Tufts Hapa reaches out to mixed-race students
Published: Wednesday, October 3, 2012
Updated: Wednesday, October 3, 2012 01:10
Among the more than 300 student organizations at Tufts, there are many geared toward specific ethnicities and cultures. Tufts Hapa, a new group on campus, is working to become the only one intended to represent mixed race students.
In 2000, the United States Census was changed to allow citizens to check multiple boxes of racial identification, and the 2010 Census showed a 28 percent increase in interracial households. Tufts Hapa hopes to reflect these changes on campus.
Tufts Hapa aims to create a community of mixed race peoples of part Asian descent, according to President Joseph Wat, a senior. The club is currently in the process of receiving recognition by the Tufts Community Union (TCU) and has the support of the Asian American Center.
Tufts Hapa executive board member and senior Stephanie Howell explained that the start of her involvement in Tufts Hapa stemmed from the instability of past multiracial organizations on campus.
“There was a multicultural group at Tufts before, [Multiracial Organization of Students at Tufts (MOST)], but it kind of fell apart. So we really want to make sure that this is a more permanent group,” she said. “I met [Wat] very early on my freshman year. There were a few of us in Houston [Hall], and it was just so exciting to meet other Hapas. I wanted to make sure [the group] was something that did get off the ground.”
The term Hapa loosely refers to a racial mixture that is part Asian, but continues to evolve and be redefined. Wat explained the origins of the word.
“Hapa originally came from an ultimately pretty racist system in Hawaii,” he said. “It originally meant someone from elsewhere or half-Asian or Pacific Islander, half-white. It was part of the term Hapa Haole, where haole meant foreigner, and hapa was used as a phrase that is an additionally defining adjective.”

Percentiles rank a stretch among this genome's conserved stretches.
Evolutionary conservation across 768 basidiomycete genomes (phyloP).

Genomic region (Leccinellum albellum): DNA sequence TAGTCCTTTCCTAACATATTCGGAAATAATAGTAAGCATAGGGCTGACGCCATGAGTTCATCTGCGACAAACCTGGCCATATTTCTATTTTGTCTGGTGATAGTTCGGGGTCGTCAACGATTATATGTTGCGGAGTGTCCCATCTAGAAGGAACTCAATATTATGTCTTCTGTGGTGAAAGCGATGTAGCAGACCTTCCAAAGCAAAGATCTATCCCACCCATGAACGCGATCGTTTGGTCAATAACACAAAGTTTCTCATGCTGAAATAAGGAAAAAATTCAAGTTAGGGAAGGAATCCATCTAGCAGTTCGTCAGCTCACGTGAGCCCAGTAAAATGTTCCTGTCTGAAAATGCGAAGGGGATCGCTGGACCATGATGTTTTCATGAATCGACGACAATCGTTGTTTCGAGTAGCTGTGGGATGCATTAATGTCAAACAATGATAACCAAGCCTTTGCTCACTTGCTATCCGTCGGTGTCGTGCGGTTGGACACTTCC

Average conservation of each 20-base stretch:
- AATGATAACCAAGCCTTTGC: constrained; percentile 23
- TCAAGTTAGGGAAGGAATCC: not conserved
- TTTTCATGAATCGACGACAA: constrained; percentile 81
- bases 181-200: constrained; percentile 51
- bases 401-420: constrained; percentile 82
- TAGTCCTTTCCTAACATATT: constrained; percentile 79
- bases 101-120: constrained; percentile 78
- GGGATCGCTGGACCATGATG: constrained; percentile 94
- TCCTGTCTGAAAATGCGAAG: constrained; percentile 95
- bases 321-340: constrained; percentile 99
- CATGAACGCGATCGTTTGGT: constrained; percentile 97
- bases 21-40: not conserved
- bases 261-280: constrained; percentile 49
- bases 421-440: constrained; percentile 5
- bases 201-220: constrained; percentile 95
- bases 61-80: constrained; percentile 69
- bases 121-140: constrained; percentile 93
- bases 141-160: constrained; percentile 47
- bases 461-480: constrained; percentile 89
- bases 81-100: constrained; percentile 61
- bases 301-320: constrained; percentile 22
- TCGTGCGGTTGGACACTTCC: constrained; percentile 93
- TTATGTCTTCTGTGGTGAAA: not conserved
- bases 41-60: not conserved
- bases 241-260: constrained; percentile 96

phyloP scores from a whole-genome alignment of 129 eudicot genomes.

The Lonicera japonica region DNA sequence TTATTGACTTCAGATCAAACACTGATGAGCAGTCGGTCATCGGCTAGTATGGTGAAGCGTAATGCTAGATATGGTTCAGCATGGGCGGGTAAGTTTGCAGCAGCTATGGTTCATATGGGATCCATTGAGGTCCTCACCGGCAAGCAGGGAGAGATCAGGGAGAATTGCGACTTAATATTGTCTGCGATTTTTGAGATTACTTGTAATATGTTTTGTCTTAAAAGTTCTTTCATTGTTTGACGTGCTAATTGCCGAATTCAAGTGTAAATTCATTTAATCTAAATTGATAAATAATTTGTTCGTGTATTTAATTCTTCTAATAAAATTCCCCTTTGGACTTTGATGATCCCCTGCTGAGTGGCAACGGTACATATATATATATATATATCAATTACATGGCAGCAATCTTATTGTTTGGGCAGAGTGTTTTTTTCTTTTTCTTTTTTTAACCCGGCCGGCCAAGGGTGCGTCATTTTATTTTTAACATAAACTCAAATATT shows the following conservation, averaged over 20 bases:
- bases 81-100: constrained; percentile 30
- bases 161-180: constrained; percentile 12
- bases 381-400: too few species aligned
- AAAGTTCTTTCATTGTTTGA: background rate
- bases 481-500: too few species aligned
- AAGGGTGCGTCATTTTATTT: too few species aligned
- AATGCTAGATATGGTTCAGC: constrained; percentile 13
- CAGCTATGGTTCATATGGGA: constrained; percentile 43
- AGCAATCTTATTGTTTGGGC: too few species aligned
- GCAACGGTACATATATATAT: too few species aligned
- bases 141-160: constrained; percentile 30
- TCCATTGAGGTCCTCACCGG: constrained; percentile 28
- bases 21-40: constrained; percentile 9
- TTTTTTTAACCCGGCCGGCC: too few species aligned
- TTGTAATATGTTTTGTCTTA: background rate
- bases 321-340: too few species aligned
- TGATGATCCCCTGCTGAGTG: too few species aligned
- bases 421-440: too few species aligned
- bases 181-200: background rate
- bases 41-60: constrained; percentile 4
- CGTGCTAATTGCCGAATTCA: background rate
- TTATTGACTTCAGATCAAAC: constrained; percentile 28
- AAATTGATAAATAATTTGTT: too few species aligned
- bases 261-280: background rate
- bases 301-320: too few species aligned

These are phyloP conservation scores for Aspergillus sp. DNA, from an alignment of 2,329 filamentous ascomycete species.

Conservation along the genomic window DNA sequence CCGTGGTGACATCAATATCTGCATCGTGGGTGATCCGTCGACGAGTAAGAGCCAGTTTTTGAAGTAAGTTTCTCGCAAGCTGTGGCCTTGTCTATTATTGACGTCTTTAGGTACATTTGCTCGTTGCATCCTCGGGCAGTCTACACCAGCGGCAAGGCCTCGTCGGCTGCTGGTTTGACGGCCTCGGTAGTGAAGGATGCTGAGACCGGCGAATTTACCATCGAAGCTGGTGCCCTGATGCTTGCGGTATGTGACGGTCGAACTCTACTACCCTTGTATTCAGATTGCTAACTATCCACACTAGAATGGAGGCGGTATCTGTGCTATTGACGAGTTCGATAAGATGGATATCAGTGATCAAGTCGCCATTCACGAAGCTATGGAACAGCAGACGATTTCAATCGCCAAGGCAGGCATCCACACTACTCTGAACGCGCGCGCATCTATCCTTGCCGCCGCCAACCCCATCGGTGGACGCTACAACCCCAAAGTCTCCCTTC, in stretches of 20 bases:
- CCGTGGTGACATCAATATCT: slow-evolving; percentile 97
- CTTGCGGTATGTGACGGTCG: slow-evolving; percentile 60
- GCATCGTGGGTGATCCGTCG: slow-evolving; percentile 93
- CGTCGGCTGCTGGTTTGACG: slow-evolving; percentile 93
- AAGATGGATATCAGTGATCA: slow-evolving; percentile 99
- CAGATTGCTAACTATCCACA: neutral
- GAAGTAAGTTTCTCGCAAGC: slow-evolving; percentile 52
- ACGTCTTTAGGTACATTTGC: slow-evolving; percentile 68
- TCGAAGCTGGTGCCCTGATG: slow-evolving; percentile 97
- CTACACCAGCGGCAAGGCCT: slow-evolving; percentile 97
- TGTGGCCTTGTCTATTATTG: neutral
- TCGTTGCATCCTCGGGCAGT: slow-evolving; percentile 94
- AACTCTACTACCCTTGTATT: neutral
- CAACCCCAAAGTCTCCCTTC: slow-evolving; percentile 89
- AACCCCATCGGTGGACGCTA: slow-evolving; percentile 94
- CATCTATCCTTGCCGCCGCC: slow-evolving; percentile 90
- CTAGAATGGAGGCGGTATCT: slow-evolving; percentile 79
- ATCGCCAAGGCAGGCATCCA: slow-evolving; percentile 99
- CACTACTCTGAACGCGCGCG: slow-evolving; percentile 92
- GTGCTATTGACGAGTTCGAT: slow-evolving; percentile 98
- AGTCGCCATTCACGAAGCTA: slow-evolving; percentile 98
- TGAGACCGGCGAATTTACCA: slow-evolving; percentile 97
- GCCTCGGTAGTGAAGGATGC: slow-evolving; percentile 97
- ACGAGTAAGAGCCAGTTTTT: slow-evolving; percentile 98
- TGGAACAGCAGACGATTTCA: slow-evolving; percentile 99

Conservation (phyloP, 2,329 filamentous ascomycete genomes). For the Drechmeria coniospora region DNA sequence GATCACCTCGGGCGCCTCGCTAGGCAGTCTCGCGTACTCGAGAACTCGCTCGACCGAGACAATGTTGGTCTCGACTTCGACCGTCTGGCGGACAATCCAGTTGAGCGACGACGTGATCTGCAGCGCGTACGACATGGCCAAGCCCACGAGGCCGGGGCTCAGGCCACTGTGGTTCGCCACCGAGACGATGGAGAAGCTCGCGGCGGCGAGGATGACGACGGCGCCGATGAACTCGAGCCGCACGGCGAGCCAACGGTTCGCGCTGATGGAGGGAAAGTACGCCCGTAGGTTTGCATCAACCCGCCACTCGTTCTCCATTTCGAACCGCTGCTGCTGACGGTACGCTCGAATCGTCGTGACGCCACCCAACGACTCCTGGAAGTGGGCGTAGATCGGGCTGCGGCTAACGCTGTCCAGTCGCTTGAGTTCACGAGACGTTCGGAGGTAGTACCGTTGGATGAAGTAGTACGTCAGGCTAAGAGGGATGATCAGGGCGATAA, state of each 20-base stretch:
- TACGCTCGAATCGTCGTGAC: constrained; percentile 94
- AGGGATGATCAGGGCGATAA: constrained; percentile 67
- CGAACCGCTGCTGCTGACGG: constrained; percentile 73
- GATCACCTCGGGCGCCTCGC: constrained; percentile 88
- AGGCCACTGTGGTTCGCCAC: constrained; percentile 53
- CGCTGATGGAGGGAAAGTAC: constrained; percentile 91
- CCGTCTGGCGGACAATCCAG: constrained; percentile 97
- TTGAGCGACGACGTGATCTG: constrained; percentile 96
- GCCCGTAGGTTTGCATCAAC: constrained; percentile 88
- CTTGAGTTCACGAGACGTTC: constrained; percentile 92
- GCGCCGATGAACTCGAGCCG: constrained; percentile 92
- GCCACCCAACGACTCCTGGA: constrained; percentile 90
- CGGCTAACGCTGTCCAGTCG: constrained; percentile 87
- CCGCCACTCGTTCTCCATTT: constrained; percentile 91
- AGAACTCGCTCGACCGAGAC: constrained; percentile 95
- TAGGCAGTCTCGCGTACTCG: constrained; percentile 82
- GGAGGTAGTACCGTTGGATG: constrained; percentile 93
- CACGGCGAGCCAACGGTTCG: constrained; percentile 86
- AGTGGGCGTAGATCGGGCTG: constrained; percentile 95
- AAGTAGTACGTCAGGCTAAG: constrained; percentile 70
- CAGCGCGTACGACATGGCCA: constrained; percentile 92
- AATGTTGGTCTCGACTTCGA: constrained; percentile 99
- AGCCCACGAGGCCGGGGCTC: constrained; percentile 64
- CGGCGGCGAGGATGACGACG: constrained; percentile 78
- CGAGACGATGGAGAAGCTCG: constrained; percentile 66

Wat attests that the phrase has developed over time.
“It means a different concept now,” Wat said. “You can be half-Asian, half-black and be Hapa. It’s important to recognize it’s being used in a new way. It’s not a re-appropriation but a re-contextualization.”
Other Tufts Hapa members also appear to have a flexible approach in defining the term.
“I think it’s any kind of mixture of culture,” senior Tobias Reeuwijk said. “You can be completely white, but if you love Japanese culture and are accepting of other cultures, then that’s Hapa to me. I don’t think you have to be half-white, half-Asian. Hapa is not exclusionary.”
Reeuwijk believes that there is a misconception that exclusion is a byproduct of ethnic clubs and this leads to resistance to such organizations, including a mixed-race club.
“People feel almost alienated from us because they’re not like us. That’s not what we’re trying to do at all,” Reeuwijk said. “We’re about accepting culture, accepting differences. We’re interested in all these other cultures ... It’s about how we’re all similar because we’re different and it’s about accepting your differences.”
Tufts Hapa’s faculty support, Assistant Professor of Economics Arthur Chiang, commented on the difficulty of achieving the balance between maintaining pride in ethnicity and solely defining oneself by it, which is particularly tricky for people of a mixed-race heritage.
“I think the basis of [your] social life shouldn’t be based on your race ... It’s certainly a concern, everyone just fracturing into their own little [ethnic] groups. Of course, at the same time, no matter what background you have, you should feel some pride in your culture,” Chiang said. “It’s a little bit harder if you’re mixed, so I think a good thing for this club is the celebration of Hapa culture. It’s not an exclusionary thing, but more about learning about our experiences.”
Chiang is eager to become more involved now, as he has talked in past semesters to Hapa students throughout the process of forming the group.